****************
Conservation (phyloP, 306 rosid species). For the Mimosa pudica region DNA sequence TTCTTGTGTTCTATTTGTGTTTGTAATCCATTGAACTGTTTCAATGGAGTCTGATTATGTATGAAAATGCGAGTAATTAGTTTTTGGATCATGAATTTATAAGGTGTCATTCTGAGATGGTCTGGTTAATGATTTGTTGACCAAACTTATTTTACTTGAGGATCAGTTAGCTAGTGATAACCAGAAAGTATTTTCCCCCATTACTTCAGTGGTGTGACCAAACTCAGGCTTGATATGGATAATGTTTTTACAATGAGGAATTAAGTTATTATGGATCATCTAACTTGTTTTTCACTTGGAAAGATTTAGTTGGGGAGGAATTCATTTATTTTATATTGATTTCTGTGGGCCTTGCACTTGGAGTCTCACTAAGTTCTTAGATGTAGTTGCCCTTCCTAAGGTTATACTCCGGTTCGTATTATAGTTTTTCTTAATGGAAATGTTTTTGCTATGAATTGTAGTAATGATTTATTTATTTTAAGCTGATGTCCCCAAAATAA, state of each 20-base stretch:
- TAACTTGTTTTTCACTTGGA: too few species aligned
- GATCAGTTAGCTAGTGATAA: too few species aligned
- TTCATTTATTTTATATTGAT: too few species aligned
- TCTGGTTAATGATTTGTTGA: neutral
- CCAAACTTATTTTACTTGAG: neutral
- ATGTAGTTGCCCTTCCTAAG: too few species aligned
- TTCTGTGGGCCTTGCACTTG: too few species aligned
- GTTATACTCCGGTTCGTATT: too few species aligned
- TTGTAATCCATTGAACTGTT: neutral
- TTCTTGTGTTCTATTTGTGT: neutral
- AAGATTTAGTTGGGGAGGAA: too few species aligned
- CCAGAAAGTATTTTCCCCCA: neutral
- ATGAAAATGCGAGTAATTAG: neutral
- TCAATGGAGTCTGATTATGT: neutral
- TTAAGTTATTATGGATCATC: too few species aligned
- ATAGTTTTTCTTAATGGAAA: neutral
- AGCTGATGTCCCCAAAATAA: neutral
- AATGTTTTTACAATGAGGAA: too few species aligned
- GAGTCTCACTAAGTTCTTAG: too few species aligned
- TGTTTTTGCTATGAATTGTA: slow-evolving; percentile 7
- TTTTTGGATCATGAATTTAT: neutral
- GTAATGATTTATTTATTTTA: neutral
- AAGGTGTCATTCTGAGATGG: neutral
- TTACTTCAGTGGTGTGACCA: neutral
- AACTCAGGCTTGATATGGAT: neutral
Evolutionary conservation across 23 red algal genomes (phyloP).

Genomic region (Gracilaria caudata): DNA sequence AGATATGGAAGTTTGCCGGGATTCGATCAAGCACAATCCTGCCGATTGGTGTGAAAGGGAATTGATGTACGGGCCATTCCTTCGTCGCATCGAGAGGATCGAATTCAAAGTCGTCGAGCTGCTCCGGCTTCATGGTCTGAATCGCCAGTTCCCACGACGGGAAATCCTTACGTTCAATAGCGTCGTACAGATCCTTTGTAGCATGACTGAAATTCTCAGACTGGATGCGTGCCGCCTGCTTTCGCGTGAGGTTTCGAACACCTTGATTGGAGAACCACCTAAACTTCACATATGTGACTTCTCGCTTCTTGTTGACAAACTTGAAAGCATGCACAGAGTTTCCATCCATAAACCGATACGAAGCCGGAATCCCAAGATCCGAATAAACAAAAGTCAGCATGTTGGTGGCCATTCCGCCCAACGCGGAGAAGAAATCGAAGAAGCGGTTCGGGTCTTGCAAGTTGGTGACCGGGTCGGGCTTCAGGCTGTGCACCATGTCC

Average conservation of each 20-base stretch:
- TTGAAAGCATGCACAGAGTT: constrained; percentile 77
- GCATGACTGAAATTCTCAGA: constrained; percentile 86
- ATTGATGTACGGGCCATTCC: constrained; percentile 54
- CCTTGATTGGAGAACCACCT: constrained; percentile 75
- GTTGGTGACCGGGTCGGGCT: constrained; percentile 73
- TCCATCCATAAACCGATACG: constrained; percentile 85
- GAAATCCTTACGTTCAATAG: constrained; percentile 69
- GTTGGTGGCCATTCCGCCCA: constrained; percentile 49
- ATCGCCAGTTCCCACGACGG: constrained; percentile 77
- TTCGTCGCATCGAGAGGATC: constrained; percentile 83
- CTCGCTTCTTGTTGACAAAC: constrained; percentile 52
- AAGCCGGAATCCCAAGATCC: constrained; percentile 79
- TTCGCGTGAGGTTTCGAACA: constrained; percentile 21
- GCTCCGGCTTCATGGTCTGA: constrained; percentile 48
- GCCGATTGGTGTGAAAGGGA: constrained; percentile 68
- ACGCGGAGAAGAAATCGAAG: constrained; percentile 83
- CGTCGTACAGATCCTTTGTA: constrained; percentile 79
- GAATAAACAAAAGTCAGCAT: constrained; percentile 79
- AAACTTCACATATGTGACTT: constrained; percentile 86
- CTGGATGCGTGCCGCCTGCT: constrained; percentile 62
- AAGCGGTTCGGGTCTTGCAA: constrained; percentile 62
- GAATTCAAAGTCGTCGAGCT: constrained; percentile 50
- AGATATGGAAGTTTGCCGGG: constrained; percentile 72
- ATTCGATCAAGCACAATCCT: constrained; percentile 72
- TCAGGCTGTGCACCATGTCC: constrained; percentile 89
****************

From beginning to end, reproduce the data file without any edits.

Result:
Conservation (phyloP, 306 rosid species). For the Mimosa pudica region DNA sequence TTCTTGTGTTCTATTTGTGTTTGTAATCCATTGAACTGTTTCAATGGAGTCTGATTATGTATGAAAATGCGAGTAATTAGTTTTTGGATCATGAATTTATAAGGTGTCATTCTGAGATGGTCTGGTTAATGATTTGTTGACCAAACTTATTTTACTTGAGGATCAGTTAGCTAGTGATAACCAGAAAGTATTTTCCCCCATTACTTCAGTGGTGTGACCAAACTCAGGCTTGATATGGATAATGTTTTTACAATGAGGAATTAAGTTATTATGGATCATCTAACTTGTTTTTCACTTGGAAAGATTTAGTTGGGGAGGAATTCATTTATTTTATATTGATTTCTGTGGGCCTTGCACTTGGAGTCTCACTAAGTTCTTAGATGTAGTTGCCCTTCCTAAGGTTATACTCCGGTTCGTATTATAGTTTTTCTTAATGGAAATGTTTTTGCTATGAATTGTAGTAATGATTTATTTATTTTAAGCTGATGTCCCCAAAATAA, state of each 20-base stretch:
- TAACTTGTTTTTCACTTGGA: too few species aligned
- GATCAGTTAGCTAGTGATAA: too few species aligned
- TTCATTTATTTTATATTGAT: too few species aligned
- TCTGGTTAATGATTTGTTGA: neutral
- CCAAACTTATTTTACTTGAG: neutral
- ATGTAGTTGCCCTTCCTAAG: too few species aligned
- TTCTGTGGGCCTTGCACTTG: too few species aligned
- GTTATACTCCGGTTCGTATT: too few species aligned
- TTGTAATCCATTGAACTGTT: neutral
- TTCTTGTGTTCTATTTGTGT: neutral
- AAGATTTAGTTGGGGAGGAA: too few species aligned
- CCAGAAAGTATTTTCCCCCA: neutral
- ATGAAAATGCGAGTAATTAG: neutral
- TCAATGGAGTCTGATTATGT: neutral
- TTAAGTTATTATGGATCATC: too few species aligned
- ATAGTTTTTCTTAATGGAAA: neutral
- AGCTGATGTCCCCAAAATAA: neutral
- AATGTTTTTACAATGAGGAA: too few species aligned
- GAGTCTCACTAAGTTCTTAG: too few species aligned
- TGTTTTTGCTATGAATTGTA: slow-evolving; percentile 7
- TTTTTGGATCATGAATTTAT: neutral
- GTAATGATTTATTTATTTTA: neutral
- AAGGTGTCATTCTGAGATGG: neutral
- TTACTTCAGTGGTGTGACCA: neutral
- AACTCAGGCTTGATATGGAT: neutral
Evolutionary conservation across 23 red algal genomes (phyloP).

Genomic region (Gracilaria caudata): DNA sequence AGATATGGAAGTTTGCCGGGATTCGATCAAGCACAATCCTGCCGATTGGTGTGAAAGGGAATTGATGTACGGGCCATTCCTTCGTCGCATCGAGAGGATCGAATTCAAAGTCGTCGAGCTGCTCCGGCTTCATGGTCTGAATCGCCAGTTCCCACGACGGGAAATCCTTACGTTCAATAGCGTCGTACAGATCCTTTGTAGCATGACTGAAATTCTCAGACTGGATGCGTGCCGCCTGCTTTCGCGTGAGGTTTCGAACACCTTGATTGGAGAACCACCTAAACTTCACATATGTGACTTCTCGCTTCTTGTTGACAAACTTGAAAGCATGCACAGAGTTTCCATCCATAAACCGATACGAAGCCGGAATCCCAAGATCCGAATAAACAAAAGTCAGCATGTTGGTGGCCATTCCGCCCAACGCGGAGAAGAAATCGAAGAAGCGGTTCGGGTCTTGCAAGTTGGTGACCGGGTCGGGCTTCAGGCTGTGCACCATGTCC

Average conservation of each 20-base stretch:
- TTGAAAGCATGCACAGAGTT: constrained; percentile 77
- GCATGACTGAAATTCTCAGA: constrained; percentile 86
- ATTGATGTACGGGCCATTCC: constrained; percentile 54
- CCTTGATTGGAGAACCACCT: constrained; percentile 75
- GTTGGTGACCGGGTCGGGCT: constrained; percentile 73
- TCCATCCATAAACCGATACG: constrained; percentile 85
- GAAATCCTTACGTTCAATAG: constrained; percentile 69
- GTTGGTGGCCATTCCGCCCA: constrained; percentile 49
- ATCGCCAGTTCCCACGACGG: constrained; percentile 77
- TTCGTCGCATCGAGAGGATC: constrained; percentile 83
- CTCGCTTCTTGTTGACAAAC: constrained; percentile 52
- AAGCCGGAATCCCAAGATCC: constrained; percentile 79
- TTCGCGTGAGGTTTCGAACA: constrained; percentile 21
- GCTCCGGCTTCATGGTCTGA: constrained; percentile 48
- GCCGATTGGTGTGAAAGGGA: constrained; percentile 68
- ACGCGGAGAAGAAATCGAAG: constrained; percentile 83
- CGTCGTACAGATCCTTTGTA: constrained; percentile 79
- GAATAAACAAAAGTCAGCAT: constrained; percentile 79
- AAACTTCACATATGTGACTT: constrained; percentile 86
- CTGGATGCGTGCCGCCTGCT: constrained; percentile 62
- AAGCGGTTCGGGTCTTGCAA: constrained; percentile 62
- GAATTCAAAGTCGTCGAGCT: constrained; percentile 50
- AGATATGGAAGTTTGCCGGG: constrained; percentile 72
- ATTCGATCAAGCACAATCCT: constrained; percentile 72
- TCAGGCTGTGCACCATGTCC: constrained; percentile 89